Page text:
IN THE SPRING OF 1945, THE WORLD TRIED TO IGNORE the gruesome images of the Nazi concentration camps as they were liberated by Allied troops.
"In the beginning there was no Holocaust," writes historian Raul Hilberg. "When it took place in the middle of the twentieth century, its nature was not fully grasped."
Even for hardened combat veterans, the reality of what they saw was almost unimaginable. They felt, wrote historian Robert Abzug, "an almost unbearable mixture of empathy, disgust, guilt, anger, and alienation." The urge was to distance themselves from the horror and turn away from what seemed the futile task of communicating it to a war-weary American public. Consequently, what came to be known as the Holocaust in the immediate postwar years was often indistinguishable from the millions of noncombatant casualties caused by bombing, epidemic illness, or starvation. It was considered by most as simply part of the horror of war.
The implications of what had happened were too threatening for public analysis and the underlying guilt for not having done more was too great for many Americans to contemplate. Forgetfulness became a strategic ally in the postwar crusade against the Soviet Union. West Germany became a symbol of a miraculous transformation to democracy and a bulwark against Soviet aggression. Remembering the Nazi past was considered a needless complication in the struggle to win the Cold War.
Even in the American Jewish community, the Holocaust was virtually invisible. "The American Jewish suburban community," writes historian Deborah Lipstadt, "was concerned with manifestations of unity and not diversity, universalism and not particularism. They were more concerned about acting as Americans than as Jews." Jews did not want to be seen as victims, and assimilation meant agreeing with American foreign policy toward Germany. Survivor memories were of another place and another time. Survivors generally wanted to turn away from the horror they had lived through and build a new life.
Shards of memory existed, but did not make up a whole story. The rubble of the death camps was material evidence of the killing and these would become places of pilgrimage for American and Israeli Jews. But they did not emerge as sites for remembering until the Holocaust was seen as a distinct event.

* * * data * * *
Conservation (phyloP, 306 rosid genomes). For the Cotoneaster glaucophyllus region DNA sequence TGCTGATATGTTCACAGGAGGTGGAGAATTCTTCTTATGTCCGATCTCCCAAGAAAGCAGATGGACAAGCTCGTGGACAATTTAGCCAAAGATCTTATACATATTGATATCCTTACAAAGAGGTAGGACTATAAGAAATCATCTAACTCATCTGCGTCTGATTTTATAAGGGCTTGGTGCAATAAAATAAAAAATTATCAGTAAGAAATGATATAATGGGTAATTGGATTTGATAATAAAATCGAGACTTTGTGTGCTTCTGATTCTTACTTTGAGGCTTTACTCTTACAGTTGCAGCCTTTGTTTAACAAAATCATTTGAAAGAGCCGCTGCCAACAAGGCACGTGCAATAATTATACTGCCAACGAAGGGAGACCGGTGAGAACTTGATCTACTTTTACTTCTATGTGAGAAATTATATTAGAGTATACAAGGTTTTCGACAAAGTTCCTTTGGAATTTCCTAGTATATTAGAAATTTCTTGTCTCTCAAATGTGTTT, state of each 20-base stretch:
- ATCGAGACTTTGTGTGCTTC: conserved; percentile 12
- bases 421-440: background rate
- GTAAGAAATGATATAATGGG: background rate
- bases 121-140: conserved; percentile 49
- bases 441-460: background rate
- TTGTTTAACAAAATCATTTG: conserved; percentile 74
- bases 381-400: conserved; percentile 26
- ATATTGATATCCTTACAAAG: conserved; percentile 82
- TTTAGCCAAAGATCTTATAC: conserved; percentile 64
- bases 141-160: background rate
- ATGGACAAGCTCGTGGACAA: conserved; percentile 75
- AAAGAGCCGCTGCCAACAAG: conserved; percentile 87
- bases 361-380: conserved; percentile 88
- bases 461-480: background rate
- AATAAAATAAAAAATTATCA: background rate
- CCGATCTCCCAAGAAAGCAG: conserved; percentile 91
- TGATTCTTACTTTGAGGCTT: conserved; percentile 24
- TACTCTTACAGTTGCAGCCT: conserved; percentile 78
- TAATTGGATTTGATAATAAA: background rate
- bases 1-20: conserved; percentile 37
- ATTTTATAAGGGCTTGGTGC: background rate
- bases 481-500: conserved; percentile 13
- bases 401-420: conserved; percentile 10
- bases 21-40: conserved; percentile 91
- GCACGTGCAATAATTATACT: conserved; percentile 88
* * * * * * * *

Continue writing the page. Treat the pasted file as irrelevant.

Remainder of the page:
There were official documents-an archival memory-- and survivor testimony. Benjamin Meed, president of the American Gathering/Federation of Jewish Holocaust Survivors, survived the war in Warsaw by passing as a Christian. He was active in the Jewish underground and witnessed the destruction of the Warsaw Ghetto. He came to America in 1946 and later recalled: "Our first years were hard. Every time we heard car tires screeching, we froze.... We even had to adjust to the ringing of doorbells. For us the echo of the old world of fear and death reverberated many times a day.... For years we were alone. Our fellow Jews regarded us as 'green'-the newest immigrants. Americans treated us as refugees. 'Forget the past,' we were told; 'it can only hurt you.'"
The events of the Holocaust began to seep into public consciousness. "I couldn't be a Jew in the same way after the Holocaust," said Rabbi Irving Greenberg. As a Fulbright scholar in Israel in 1961 and 1962 he read about the Holocaust at the Yad Vashem Heroes and Martyrs Memorial Authority in Jerusalem, the central institution for Holocaust memory in Israel. Upon his return to Yeshiva University in New York, Greenberg spent two years trying to gain approval to teach a course on the Holocaust; he succeeded only when he agreed to call the course "Totalitarianism and Ideology in the Twentieth Century."
In 1961, the trial of Adolf Eichmann in Israel provided a public forum; more than a hundred survivors gave their testimony. For American Jews, writes Dorothy Rabinowitz, the trial was "a galvanizing force, bringing them face to face with emotions theretofore repressed, with events whose full scope and reverberations had been kept, rumbling, beneath the surface of consciousness. …